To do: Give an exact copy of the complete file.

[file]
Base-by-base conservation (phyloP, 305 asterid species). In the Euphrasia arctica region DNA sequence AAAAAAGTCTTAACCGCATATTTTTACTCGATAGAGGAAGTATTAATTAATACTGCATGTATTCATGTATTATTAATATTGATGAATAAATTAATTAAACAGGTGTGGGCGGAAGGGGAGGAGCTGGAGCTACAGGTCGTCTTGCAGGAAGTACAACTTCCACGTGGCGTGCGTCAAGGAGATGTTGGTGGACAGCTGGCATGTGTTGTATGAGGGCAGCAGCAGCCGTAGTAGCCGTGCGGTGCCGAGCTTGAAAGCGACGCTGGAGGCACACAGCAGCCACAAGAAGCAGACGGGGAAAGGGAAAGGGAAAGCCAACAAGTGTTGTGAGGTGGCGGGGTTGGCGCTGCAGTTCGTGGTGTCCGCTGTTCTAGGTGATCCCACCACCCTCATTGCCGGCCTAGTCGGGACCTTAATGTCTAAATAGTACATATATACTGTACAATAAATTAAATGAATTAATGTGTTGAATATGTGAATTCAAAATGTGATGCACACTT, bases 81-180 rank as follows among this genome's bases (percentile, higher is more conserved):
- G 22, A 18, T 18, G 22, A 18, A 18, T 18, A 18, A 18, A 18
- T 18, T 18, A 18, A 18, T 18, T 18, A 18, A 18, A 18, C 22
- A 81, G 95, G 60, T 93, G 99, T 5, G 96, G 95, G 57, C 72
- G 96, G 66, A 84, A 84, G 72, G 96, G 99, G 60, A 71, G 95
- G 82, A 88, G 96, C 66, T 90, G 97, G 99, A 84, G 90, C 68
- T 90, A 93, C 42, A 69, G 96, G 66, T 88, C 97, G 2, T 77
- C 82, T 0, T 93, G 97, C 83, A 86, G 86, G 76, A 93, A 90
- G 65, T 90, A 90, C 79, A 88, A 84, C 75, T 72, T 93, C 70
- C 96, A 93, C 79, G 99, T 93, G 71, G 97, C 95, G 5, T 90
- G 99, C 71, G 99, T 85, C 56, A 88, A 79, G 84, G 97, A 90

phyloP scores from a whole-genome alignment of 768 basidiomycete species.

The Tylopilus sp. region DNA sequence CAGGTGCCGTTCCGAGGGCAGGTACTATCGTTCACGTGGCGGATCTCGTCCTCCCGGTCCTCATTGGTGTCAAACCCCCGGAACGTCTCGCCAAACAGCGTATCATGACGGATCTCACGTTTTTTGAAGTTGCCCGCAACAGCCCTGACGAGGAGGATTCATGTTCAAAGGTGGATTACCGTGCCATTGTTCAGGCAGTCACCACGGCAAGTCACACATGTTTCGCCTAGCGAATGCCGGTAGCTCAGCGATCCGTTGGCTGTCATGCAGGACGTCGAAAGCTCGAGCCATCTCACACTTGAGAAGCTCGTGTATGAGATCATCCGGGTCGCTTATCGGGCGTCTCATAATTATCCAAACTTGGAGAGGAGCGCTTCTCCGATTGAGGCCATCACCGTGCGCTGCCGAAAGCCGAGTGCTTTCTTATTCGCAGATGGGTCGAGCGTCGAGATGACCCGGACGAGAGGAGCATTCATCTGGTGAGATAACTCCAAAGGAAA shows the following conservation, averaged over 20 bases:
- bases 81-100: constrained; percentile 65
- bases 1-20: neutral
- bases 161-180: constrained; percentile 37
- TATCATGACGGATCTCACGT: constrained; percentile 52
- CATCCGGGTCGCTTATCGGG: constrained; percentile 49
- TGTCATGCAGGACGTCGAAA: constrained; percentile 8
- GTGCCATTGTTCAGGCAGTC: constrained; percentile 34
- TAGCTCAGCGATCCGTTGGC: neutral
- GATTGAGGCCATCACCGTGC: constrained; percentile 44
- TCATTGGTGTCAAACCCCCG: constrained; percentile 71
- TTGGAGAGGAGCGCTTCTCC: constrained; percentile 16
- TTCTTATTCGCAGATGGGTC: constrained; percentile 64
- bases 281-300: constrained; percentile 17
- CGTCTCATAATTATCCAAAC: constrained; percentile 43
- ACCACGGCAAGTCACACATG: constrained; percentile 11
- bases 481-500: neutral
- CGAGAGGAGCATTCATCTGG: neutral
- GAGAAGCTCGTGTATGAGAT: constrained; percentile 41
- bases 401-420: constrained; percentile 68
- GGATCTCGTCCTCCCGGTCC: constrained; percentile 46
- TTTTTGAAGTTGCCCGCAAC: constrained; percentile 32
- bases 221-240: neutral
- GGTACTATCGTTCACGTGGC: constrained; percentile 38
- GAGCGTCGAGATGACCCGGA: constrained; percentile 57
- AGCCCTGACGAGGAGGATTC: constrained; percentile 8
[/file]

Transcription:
Base-by-base conservation (phyloP, 305 asterid species). In the Euphrasia arctica region DNA sequence AAAAAAGTCTTAACCGCATATTTTTACTCGATAGAGGAAGTATTAATTAATACTGCATGTATTCATGTATTATTAATATTGATGAATAAATTAATTAAACAGGTGTGGGCGGAAGGGGAGGAGCTGGAGCTACAGGTCGTCTTGCAGGAAGTACAACTTCCACGTGGCGTGCGTCAAGGAGATGTTGGTGGACAGCTGGCATGTGTTGTATGAGGGCAGCAGCAGCCGTAGTAGCCGTGCGGTGCCGAGCTTGAAAGCGACGCTGGAGGCACACAGCAGCCACAAGAAGCAGACGGGGAAAGGGAAAGGGAAAGCCAACAAGTGTTGTGAGGTGGCGGGGTTGGCGCTGCAGTTCGTGGTGTCCGCTGTTCTAGGTGATCCCACCACCCTCATTGCCGGCCTAGTCGGGACCTTAATGTCTAAATAGTACATATATACTGTACAATAAATTAAATGAATTAATGTGTTGAATATGTGAATTCAAAATGTGATGCACACTT, bases 81-180 rank as follows among this genome's bases (percentile, higher is more conserved):
- G 22, A 18, T 18, G 22, A 18, A 18, T 18, A 18, A 18, A 18
- T 18, T 18, A 18, A 18, T 18, T 18, A 18, A 18, A 18, C 22
- A 81, G 95, G 60, T 93, G 99, T 5, G 96, G 95, G 57, C 72
- G 96, G 66, A 84, A 84, G 72, G 96, G 99, G 60, A 71, G 95
- G 82, A 88, G 96, C 66, T 90, G 97, G 99, A 84, G 90, C 68
- T 90, A 93, C 42, A 69, G 96, G 66, T 88, C 97, G 2, T 77
- C 82, T 0, T 93, G 97, C 83, A 86, G 86, G 76, A 93, A 90
- G 65, T 90, A 90, C 79, A 88, A 84, C 75, T 72, T 93, C 70
- C 96, A 93, C 79, G 99, T 93, G 71, G 97, C 95, G 5, T 90
- G 99, C 71, G 99, T 85, C 56, A 88, A 79, G 84, G 97, A 90

phyloP scores from a whole-genome alignment of 768 basidiomycete species.

The Tylopilus sp. region DNA sequence CAGGTGCCGTTCCGAGGGCAGGTACTATCGTTCACGTGGCGGATCTCGTCCTCCCGGTCCTCATTGGTGTCAAACCCCCGGAACGTCTCGCCAAACAGCGTATCATGACGGATCTCACGTTTTTTGAAGTTGCCCGCAACAGCCCTGACGAGGAGGATTCATGTTCAAAGGTGGATTACCGTGCCATTGTTCAGGCAGTCACCACGGCAAGTCACACATGTTTCGCCTAGCGAATGCCGGTAGCTCAGCGATCCGTTGGCTGTCATGCAGGACGTCGAAAGCTCGAGCCATCTCACACTTGAGAAGCTCGTGTATGAGATCATCCGGGTCGCTTATCGGGCGTCTCATAATTATCCAAACTTGGAGAGGAGCGCTTCTCCGATTGAGGCCATCACCGTGCGCTGCCGAAAGCCGAGTGCTTTCTTATTCGCAGATGGGTCGAGCGTCGAGATGACCCGGACGAGAGGAGCATTCATCTGGTGAGATAACTCCAAAGGAAA shows the following conservation, averaged over 20 bases:
- bases 81-100: constrained; percentile 65
- bases 1-20: neutral
- bases 161-180: constrained; percentile 37
- TATCATGACGGATCTCACGT: constrained; percentile 52
- CATCCGGGTCGCTTATCGGG: constrained; percentile 49
- TGTCATGCAGGACGTCGAAA: constrained; percentile 8
- GTGCCATTGTTCAGGCAGTC: constrained; percentile 34
- TAGCTCAGCGATCCGTTGGC: neutral
- GATTGAGGCCATCACCGTGC: constrained; percentile 44
- TCATTGGTGTCAAACCCCCG: constrained; percentile 71
- TTGGAGAGGAGCGCTTCTCC: constrained; percentile 16
- TTCTTATTCGCAGATGGGTC: constrained; percentile 64
- bases 281-300: constrained; percentile 17
- CGTCTCATAATTATCCAAAC: constrained; percentile 43
- ACCACGGCAAGTCACACATG: constrained; percentile 11
- bases 481-500: neutral
- CGAGAGGAGCATTCATCTGG: neutral
- GAGAAGCTCGTGTATGAGAT: constrained; percentile 41
- bases 401-420: constrained; percentile 68
- GGATCTCGTCCTCCCGGTCC: constrained; percentile 46
- TTTTTGAAGTTGCCCGCAAC: constrained; percentile 32
- bases 221-240: neutral
- GGTACTATCGTTCACGTGGC: constrained; percentile 38
- GAGCGTCGAGATGACCCGGA: constrained; percentile 57
- AGCCCTGACGAGGAGGATTC: constrained; percentile 8